Not all saws are mass-produced in Far East factories. Kathryn Bradley-Hole spoke to the craftsmen at Thomas Flinn, a Yorkshire firm who still do things by hand. Photographs by Richard Cannon.
Sparks fly as Chris Ellis fine tunes one of the handcrafted hand saws that have made Sheffield firm Thomas Flinn & Co a world leader for its range of specialist wood-craftsmen’s tools.
Mr Ellis represents the third generation of his family’s involvement – his grandfather, Frank Ellis, was an apprentice from his mid teens to Thomas Flinn, who started the company in 1923.
By the time he was 26 in 1936, Frank was sufficiently focused on traditional saw-making to buy out Flinn. His son, Phil, followed him and broadened the business while continuing the high-end range.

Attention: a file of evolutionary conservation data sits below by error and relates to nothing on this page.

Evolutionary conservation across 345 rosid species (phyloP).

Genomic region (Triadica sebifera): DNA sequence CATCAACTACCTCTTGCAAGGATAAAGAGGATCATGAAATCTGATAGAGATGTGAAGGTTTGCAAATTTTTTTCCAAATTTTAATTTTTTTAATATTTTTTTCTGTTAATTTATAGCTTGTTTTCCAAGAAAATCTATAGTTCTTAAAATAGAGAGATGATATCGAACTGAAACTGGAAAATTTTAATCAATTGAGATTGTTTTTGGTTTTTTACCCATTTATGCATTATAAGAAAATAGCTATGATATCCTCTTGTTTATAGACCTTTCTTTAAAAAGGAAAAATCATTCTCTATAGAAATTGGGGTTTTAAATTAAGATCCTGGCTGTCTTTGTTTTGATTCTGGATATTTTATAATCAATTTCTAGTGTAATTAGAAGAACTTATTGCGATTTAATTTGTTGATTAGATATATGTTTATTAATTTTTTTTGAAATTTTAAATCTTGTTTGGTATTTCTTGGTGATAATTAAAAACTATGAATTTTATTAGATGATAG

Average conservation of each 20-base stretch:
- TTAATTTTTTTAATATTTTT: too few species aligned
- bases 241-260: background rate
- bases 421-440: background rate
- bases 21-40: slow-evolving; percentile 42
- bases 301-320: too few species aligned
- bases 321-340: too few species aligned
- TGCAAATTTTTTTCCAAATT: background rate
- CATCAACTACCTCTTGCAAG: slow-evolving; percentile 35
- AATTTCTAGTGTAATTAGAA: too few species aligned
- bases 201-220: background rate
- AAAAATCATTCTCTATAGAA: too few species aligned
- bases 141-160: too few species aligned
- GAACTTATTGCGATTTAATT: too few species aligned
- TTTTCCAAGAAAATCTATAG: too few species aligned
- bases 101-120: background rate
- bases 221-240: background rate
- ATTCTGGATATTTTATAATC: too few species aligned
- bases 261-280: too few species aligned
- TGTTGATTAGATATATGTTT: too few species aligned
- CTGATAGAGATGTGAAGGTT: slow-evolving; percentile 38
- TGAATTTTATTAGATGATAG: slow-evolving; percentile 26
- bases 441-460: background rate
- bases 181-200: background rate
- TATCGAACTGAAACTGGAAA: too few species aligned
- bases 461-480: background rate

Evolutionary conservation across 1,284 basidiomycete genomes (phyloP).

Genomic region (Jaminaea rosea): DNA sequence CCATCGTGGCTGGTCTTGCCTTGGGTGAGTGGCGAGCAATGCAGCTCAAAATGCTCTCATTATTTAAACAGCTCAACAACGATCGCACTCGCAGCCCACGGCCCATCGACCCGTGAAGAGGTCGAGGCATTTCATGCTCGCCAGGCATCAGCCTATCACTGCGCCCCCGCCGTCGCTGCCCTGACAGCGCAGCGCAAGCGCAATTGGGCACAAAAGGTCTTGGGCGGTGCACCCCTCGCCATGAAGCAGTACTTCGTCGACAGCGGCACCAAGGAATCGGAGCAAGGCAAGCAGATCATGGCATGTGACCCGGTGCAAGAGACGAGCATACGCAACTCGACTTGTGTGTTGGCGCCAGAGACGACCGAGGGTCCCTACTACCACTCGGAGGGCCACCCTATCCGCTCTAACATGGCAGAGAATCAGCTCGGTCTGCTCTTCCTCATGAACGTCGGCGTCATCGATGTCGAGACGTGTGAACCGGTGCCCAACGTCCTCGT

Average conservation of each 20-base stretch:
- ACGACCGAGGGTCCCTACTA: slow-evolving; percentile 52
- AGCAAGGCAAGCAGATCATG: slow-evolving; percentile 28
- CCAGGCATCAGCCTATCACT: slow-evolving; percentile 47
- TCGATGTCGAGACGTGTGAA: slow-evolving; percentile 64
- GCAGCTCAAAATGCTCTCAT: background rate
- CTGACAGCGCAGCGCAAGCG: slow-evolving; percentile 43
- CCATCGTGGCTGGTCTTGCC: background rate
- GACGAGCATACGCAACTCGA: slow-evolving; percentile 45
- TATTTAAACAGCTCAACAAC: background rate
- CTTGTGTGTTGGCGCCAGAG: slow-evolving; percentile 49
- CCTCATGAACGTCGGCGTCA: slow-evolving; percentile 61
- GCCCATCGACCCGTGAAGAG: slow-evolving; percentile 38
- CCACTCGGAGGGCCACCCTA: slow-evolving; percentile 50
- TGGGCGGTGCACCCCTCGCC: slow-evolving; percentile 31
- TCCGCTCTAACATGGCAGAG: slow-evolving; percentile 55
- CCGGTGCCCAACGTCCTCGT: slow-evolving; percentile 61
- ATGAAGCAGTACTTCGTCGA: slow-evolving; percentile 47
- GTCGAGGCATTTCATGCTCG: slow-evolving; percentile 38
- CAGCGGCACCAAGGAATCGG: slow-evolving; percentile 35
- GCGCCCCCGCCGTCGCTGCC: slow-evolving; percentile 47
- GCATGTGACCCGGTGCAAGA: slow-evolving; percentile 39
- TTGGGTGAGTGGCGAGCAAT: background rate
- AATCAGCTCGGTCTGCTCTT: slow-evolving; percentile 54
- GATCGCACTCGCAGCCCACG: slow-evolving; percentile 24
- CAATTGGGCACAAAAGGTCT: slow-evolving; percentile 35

Despite the decline in steel making in Sheffield in the late 20th century, it’s still a hub for the creation of very high-quality items and, with the incorporation of the historic Pax and Lynx brands, Thomas Flinn & Co exhibits unmatched heritage status in its field.
Mr Ellis was also 16 when he began saw-making. ‘My favourites are the top-of-the-range Pax saws, with handles in black walnut,’ he advises. The splendid, ornate Pax branding on the blade is, these days, more safely etched with lasers, instead of corrosive acid.
‘One of the benefits of our saws is that they can be re-sharpened,’ he points out.
His sister, Katie, who handles the e-commerce side, adds that it’s very much a growing market.
‘Cabinet makers and hobbyists love these tools – a lot of doctors and surgeons buy them,’ she says.
‘Wood working can be a contemplative, soothing pastime. The American market is huge; they really appreciate that our heritage goes back to the 1700s, like their own.’